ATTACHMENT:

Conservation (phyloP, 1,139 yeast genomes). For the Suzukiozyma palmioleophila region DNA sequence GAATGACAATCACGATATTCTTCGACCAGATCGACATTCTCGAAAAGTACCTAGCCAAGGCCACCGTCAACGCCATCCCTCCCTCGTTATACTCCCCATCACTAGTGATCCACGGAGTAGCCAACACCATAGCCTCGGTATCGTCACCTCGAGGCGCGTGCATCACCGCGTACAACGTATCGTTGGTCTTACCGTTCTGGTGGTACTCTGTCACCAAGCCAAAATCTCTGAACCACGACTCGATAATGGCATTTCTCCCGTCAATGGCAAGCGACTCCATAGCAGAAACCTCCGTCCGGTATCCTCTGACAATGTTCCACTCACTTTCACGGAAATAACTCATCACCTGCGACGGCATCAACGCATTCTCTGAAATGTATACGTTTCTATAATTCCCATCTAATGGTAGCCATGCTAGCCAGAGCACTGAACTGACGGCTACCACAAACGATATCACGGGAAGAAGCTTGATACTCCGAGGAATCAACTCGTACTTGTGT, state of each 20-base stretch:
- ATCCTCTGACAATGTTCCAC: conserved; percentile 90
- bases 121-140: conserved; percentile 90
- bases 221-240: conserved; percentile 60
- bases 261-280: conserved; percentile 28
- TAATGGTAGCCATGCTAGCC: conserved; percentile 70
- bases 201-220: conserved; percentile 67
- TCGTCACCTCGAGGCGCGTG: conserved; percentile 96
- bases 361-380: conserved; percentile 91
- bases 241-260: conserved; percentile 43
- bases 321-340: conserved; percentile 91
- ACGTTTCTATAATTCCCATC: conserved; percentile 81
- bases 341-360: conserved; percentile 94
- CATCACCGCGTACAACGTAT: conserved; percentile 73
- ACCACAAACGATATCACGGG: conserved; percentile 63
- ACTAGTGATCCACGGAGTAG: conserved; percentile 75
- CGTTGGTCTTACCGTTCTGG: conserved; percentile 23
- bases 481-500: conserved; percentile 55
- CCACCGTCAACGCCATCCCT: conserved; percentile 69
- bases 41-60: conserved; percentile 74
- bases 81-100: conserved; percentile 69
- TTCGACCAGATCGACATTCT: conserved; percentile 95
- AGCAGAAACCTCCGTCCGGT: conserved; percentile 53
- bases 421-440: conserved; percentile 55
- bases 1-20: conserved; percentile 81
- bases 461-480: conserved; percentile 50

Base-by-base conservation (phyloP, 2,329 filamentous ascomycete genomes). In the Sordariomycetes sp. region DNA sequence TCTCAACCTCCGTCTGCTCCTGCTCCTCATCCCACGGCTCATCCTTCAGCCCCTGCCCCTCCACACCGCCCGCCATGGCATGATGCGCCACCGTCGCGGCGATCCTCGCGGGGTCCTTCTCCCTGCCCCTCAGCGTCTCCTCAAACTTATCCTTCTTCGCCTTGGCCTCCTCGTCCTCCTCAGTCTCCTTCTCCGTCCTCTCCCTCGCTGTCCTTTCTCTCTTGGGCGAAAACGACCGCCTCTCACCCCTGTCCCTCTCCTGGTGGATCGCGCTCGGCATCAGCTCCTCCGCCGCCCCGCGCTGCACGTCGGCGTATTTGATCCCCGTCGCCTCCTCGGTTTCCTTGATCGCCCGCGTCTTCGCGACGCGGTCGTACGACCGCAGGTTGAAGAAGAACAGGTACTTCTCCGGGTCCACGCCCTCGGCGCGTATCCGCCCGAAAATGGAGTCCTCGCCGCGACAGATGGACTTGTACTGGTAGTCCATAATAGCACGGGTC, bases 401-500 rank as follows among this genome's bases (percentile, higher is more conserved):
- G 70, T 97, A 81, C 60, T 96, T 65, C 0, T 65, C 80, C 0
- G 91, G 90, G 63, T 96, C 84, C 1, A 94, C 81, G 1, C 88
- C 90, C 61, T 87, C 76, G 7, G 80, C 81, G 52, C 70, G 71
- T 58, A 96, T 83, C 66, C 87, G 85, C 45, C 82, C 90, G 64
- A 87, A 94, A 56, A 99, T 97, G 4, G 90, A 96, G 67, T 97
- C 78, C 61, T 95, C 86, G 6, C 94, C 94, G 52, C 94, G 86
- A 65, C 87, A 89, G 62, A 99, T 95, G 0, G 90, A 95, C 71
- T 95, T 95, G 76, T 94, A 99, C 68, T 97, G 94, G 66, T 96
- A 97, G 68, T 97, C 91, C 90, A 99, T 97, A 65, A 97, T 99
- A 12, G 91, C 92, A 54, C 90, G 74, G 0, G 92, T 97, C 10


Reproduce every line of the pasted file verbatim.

Conservation (phyloP, 1,139 yeast genomes). For the Suzukiozyma palmioleophila region DNA sequence GAATGACAATCACGATATTCTTCGACCAGATCGACATTCTCGAAAAGTACCTAGCCAAGGCCACCGTCAACGCCATCCCTCCCTCGTTATACTCCCCATCACTAGTGATCCACGGAGTAGCCAACACCATAGCCTCGGTATCGTCACCTCGAGGCGCGTGCATCACCGCGTACAACGTATCGTTGGTCTTACCGTTCTGGTGGTACTCTGTCACCAAGCCAAAATCTCTGAACCACGACTCGATAATGGCATTTCTCCCGTCAATGGCAAGCGACTCCATAGCAGAAACCTCCGTCCGGTATCCTCTGACAATGTTCCACTCACTTTCACGGAAATAACTCATCACCTGCGACGGCATCAACGCATTCTCTGAAATGTATACGTTTCTATAATTCCCATCTAATGGTAGCCATGCTAGCCAGAGCACTGAACTGACGGCTACCACAAACGATATCACGGGAAGAAGCTTGATACTCCGAGGAATCAACTCGTACTTGTGT, state of each 20-base stretch:
- ATCCTCTGACAATGTTCCAC: conserved; percentile 90
- bases 121-140: conserved; percentile 90
- bases 221-240: conserved; percentile 60
- bases 261-280: conserved; percentile 28
- TAATGGTAGCCATGCTAGCC: conserved; percentile 70
- bases 201-220: conserved; percentile 67
- TCGTCACCTCGAGGCGCGTG: conserved; percentile 96
- bases 361-380: conserved; percentile 91
- bases 241-260: conserved; percentile 43
- bases 321-340: conserved; percentile 91
- ACGTTTCTATAATTCCCATC: conserved; percentile 81
- bases 341-360: conserved; percentile 94
- CATCACCGCGTACAACGTAT: conserved; percentile 73
- ACCACAAACGATATCACGGG: conserved; percentile 63
- ACTAGTGATCCACGGAGTAG: conserved; percentile 75
- CGTTGGTCTTACCGTTCTGG: conserved; percentile 23
- bases 481-500: conserved; percentile 55
- CCACCGTCAACGCCATCCCT: conserved; percentile 69
- bases 41-60: conserved; percentile 74
- bases 81-100: conserved; percentile 69
- TTCGACCAGATCGACATTCT: conserved; percentile 95
- AGCAGAAACCTCCGTCCGGT: conserved; percentile 53
- bases 421-440: conserved; percentile 55
- bases 1-20: conserved; percentile 81
- bases 461-480: conserved; percentile 50

Base-by-base conservation (phyloP, 2,329 filamentous ascomycete genomes). In the Sordariomycetes sp. region DNA sequence TCTCAACCTCCGTCTGCTCCTGCTCCTCATCCCACGGCTCATCCTTCAGCCCCTGCCCCTCCACACCGCCCGCCATGGCATGATGCGCCACCGTCGCGGCGATCCTCGCGGGGTCCTTCTCCCTGCCCCTCAGCGTCTCCTCAAACTTATCCTTCTTCGCCTTGGCCTCCTCGTCCTCCTCAGTCTCCTTCTCCGTCCTCTCCCTCGCTGTCCTTTCTCTCTTGGGCGAAAACGACCGCCTCTCACCCCTGTCCCTCTCCTGGTGGATCGCGCTCGGCATCAGCTCCTCCGCCGCCCCGCGCTGCACGTCGGCGTATTTGATCCCCGTCGCCTCCTCGGTTTCCTTGATCGCCCGCGTCTTCGCGACGCGGTCGTACGACCGCAGGTTGAAGAAGAACAGGTACTTCTCCGGGTCCACGCCCTCGGCGCGTATCCGCCCGAAAATGGAGTCCTCGCCGCGACAGATGGACTTGTACTGGTAGTCCATAATAGCACGGGTC, bases 401-500 rank as follows among this genome's bases (percentile, higher is more conserved):
- G 70, T 97, A 81, C 60, T 96, T 65, C 0, T 65, C 80, C 0
- G 91, G 90, G 63, T 96, C 84, C 1, A 94, C 81, G 1, C 88
- C 90, C 61, T 87, C 76, G 7, G 80, C 81, G 52, C 70, G 71
- T 58, A 96, T 83, C 66, C 87, G 85, C 45, C 82, C 90, G 64
- A 87, A 94, A 56, A 99, T 97, G 4, G 90, A 96, G 67, T 97
- C 78, C 61, T 95, C 86, G 6, C 94, C 94, G 52, C 94, G 86
- A 65, C 87, A 89, G 62, A 99, T 95, G 0, G 90, A 95, C 71
- T 95, T 95, G 76, T 94, A 99, C 68, T 97, G 94, G 66, T 96
- A 97, G 68, T 97, C 91, C 90, A 99, T 97, A 65, A 97, T 99
- A 12, G 91, C 92, A 54, C 90, G 74, G 0, G 92, T 97, C 10